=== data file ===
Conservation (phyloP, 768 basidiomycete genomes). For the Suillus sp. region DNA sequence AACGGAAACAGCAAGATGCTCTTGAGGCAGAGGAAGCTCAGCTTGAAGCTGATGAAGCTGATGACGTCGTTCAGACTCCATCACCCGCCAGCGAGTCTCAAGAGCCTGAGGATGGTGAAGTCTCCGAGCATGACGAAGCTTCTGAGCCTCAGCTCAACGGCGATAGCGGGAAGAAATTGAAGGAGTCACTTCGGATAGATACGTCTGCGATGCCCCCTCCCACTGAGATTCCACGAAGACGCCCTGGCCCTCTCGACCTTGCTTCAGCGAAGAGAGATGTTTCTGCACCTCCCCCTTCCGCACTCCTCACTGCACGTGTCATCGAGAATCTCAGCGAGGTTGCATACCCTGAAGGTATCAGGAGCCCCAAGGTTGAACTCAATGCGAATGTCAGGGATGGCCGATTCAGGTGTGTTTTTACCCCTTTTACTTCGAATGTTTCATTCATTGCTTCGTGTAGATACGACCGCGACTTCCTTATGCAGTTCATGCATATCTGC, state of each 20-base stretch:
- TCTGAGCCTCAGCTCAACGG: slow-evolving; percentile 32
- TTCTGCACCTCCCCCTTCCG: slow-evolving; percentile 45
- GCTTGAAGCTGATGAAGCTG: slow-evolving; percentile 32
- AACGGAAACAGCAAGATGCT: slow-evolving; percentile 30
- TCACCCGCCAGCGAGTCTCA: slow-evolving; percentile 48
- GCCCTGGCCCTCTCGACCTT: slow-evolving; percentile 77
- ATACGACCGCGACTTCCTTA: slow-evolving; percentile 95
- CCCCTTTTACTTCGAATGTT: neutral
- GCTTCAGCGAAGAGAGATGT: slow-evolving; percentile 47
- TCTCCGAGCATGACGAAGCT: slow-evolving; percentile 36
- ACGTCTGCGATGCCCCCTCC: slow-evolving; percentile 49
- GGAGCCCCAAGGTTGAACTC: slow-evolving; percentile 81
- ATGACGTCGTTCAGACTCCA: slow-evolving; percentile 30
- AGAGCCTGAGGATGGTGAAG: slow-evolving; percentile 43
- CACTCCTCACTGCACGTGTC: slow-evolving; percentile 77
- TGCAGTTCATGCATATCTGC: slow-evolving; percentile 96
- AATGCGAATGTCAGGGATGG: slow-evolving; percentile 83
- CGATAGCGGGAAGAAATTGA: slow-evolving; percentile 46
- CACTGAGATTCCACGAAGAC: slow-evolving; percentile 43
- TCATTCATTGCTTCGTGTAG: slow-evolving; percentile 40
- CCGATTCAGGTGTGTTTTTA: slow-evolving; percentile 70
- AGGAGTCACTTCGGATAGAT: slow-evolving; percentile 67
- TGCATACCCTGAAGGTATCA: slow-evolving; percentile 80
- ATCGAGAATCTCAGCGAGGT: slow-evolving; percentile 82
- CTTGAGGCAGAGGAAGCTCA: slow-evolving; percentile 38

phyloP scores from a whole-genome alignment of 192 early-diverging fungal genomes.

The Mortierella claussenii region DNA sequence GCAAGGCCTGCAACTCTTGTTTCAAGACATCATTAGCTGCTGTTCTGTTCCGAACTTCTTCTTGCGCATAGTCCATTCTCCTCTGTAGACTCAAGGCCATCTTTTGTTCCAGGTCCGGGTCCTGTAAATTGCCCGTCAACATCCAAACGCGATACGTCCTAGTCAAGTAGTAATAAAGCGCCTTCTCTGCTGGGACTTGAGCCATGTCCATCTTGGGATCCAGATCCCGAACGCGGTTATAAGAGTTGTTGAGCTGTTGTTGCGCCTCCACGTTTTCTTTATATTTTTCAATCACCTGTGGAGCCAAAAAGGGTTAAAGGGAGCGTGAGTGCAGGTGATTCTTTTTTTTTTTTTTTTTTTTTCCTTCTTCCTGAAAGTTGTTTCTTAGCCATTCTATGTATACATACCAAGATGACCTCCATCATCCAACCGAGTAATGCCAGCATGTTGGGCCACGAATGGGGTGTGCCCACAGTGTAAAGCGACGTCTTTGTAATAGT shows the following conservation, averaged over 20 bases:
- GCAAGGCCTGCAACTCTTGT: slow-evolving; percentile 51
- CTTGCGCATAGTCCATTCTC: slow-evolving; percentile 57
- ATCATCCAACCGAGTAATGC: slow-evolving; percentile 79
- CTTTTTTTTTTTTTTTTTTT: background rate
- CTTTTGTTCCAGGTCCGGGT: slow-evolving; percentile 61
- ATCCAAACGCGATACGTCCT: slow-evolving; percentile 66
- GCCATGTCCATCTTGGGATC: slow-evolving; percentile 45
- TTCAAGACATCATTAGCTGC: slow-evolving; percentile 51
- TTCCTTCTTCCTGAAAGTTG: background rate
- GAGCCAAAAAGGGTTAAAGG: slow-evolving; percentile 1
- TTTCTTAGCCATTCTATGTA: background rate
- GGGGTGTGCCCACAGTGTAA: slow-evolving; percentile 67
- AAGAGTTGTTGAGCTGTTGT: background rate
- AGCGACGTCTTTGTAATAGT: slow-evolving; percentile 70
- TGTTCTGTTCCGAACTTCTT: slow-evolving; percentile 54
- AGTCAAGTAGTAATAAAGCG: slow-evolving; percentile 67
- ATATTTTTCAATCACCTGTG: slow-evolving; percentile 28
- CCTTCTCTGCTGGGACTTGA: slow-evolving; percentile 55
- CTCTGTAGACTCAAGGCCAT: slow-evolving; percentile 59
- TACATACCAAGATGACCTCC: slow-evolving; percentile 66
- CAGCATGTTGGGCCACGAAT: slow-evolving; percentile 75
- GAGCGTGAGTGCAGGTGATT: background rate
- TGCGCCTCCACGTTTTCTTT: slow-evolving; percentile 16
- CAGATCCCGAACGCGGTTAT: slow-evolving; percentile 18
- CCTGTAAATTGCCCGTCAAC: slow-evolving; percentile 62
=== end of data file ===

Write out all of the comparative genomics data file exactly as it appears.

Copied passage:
Conservation (phyloP, 768 basidiomycete genomes). For the Suillus sp. region DNA sequence AACGGAAACAGCAAGATGCTCTTGAGGCAGAGGAAGCTCAGCTTGAAGCTGATGAAGCTGATGACGTCGTTCAGACTCCATCACCCGCCAGCGAGTCTCAAGAGCCTGAGGATGGTGAAGTCTCCGAGCATGACGAAGCTTCTGAGCCTCAGCTCAACGGCGATAGCGGGAAGAAATTGAAGGAGTCACTTCGGATAGATACGTCTGCGATGCCCCCTCCCACTGAGATTCCACGAAGACGCCCTGGCCCTCTCGACCTTGCTTCAGCGAAGAGAGATGTTTCTGCACCTCCCCCTTCCGCACTCCTCACTGCACGTGTCATCGAGAATCTCAGCGAGGTTGCATACCCTGAAGGTATCAGGAGCCCCAAGGTTGAACTCAATGCGAATGTCAGGGATGGCCGATTCAGGTGTGTTTTTACCCCTTTTACTTCGAATGTTTCATTCATTGCTTCGTGTAGATACGACCGCGACTTCCTTATGCAGTTCATGCATATCTGC, state of each 20-base stretch:
- TCTGAGCCTCAGCTCAACGG: slow-evolving; percentile 32
- TTCTGCACCTCCCCCTTCCG: slow-evolving; percentile 45
- GCTTGAAGCTGATGAAGCTG: slow-evolving; percentile 32
- AACGGAAACAGCAAGATGCT: slow-evolving; percentile 30
- TCACCCGCCAGCGAGTCTCA: slow-evolving; percentile 48
- GCCCTGGCCCTCTCGACCTT: slow-evolving; percentile 77
- ATACGACCGCGACTTCCTTA: slow-evolving; percentile 95
- CCCCTTTTACTTCGAATGTT: neutral
- GCTTCAGCGAAGAGAGATGT: slow-evolving; percentile 47
- TCTCCGAGCATGACGAAGCT: slow-evolving; percentile 36
- ACGTCTGCGATGCCCCCTCC: slow-evolving; percentile 49
- GGAGCCCCAAGGTTGAACTC: slow-evolving; percentile 81
- ATGACGTCGTTCAGACTCCA: slow-evolving; percentile 30
- AGAGCCTGAGGATGGTGAAG: slow-evolving; percentile 43
- CACTCCTCACTGCACGTGTC: slow-evolving; percentile 77
- TGCAGTTCATGCATATCTGC: slow-evolving; percentile 96
- AATGCGAATGTCAGGGATGG: slow-evolving; percentile 83
- CGATAGCGGGAAGAAATTGA: slow-evolving; percentile 46
- CACTGAGATTCCACGAAGAC: slow-evolving; percentile 43
- TCATTCATTGCTTCGTGTAG: slow-evolving; percentile 40
- CCGATTCAGGTGTGTTTTTA: slow-evolving; percentile 70
- AGGAGTCACTTCGGATAGAT: slow-evolving; percentile 67
- TGCATACCCTGAAGGTATCA: slow-evolving; percentile 80
- ATCGAGAATCTCAGCGAGGT: slow-evolving; percentile 82
- CTTGAGGCAGAGGAAGCTCA: slow-evolving; percentile 38

phyloP scores from a whole-genome alignment of 192 early-diverging fungal genomes.

The Mortierella claussenii region DNA sequence GCAAGGCCTGCAACTCTTGTTTCAAGACATCATTAGCTGCTGTTCTGTTCCGAACTTCTTCTTGCGCATAGTCCATTCTCCTCTGTAGACTCAAGGCCATCTTTTGTTCCAGGTCCGGGTCCTGTAAATTGCCCGTCAACATCCAAACGCGATACGTCCTAGTCAAGTAGTAATAAAGCGCCTTCTCTGCTGGGACTTGAGCCATGTCCATCTTGGGATCCAGATCCCGAACGCGGTTATAAGAGTTGTTGAGCTGTTGTTGCGCCTCCACGTTTTCTTTATATTTTTCAATCACCTGTGGAGCCAAAAAGGGTTAAAGGGAGCGTGAGTGCAGGTGATTCTTTTTTTTTTTTTTTTTTTTTCCTTCTTCCTGAAAGTTGTTTCTTAGCCATTCTATGTATACATACCAAGATGACCTCCATCATCCAACCGAGTAATGCCAGCATGTTGGGCCACGAATGGGGTGTGCCCACAGTGTAAAGCGACGTCTTTGTAATAGT shows the following conservation, averaged over 20 bases:
- GCAAGGCCTGCAACTCTTGT: slow-evolving; percentile 51
- CTTGCGCATAGTCCATTCTC: slow-evolving; percentile 57
- ATCATCCAACCGAGTAATGC: slow-evolving; percentile 79
- CTTTTTTTTTTTTTTTTTTT: background rate
- CTTTTGTTCCAGGTCCGGGT: slow-evolving; percentile 61
- ATCCAAACGCGATACGTCCT: slow-evolving; percentile 66
- GCCATGTCCATCTTGGGATC: slow-evolving; percentile 45
- TTCAAGACATCATTAGCTGC: slow-evolving; percentile 51
- TTCCTTCTTCCTGAAAGTTG: background rate
- GAGCCAAAAAGGGTTAAAGG: slow-evolving; percentile 1
- TTTCTTAGCCATTCTATGTA: background rate
- GGGGTGTGCCCACAGTGTAA: slow-evolving; percentile 67
- AAGAGTTGTTGAGCTGTTGT: background rate
- AGCGACGTCTTTGTAATAGT: slow-evolving; percentile 70
- TGTTCTGTTCCGAACTTCTT: slow-evolving; percentile 54
- AGTCAAGTAGTAATAAAGCG: slow-evolving; percentile 67
- ATATTTTTCAATCACCTGTG: slow-evolving; percentile 28
- CCTTCTCTGCTGGGACTTGA: slow-evolving; percentile 55
- CTCTGTAGACTCAAGGCCAT: slow-evolving; percentile 59
- TACATACCAAGATGACCTCC: slow-evolving; percentile 66
- CAGCATGTTGGGCCACGAAT: slow-evolving; percentile 75
- GAGCGTGAGTGCAGGTGATT: background rate
- TGCGCCTCCACGTTTTCTTT: slow-evolving; percentile 16
- CAGATCCCGAACGCGGTTAT: slow-evolving; percentile 18
- CCTGTAAATTGCCCGTCAAC: slow-evolving; percentile 62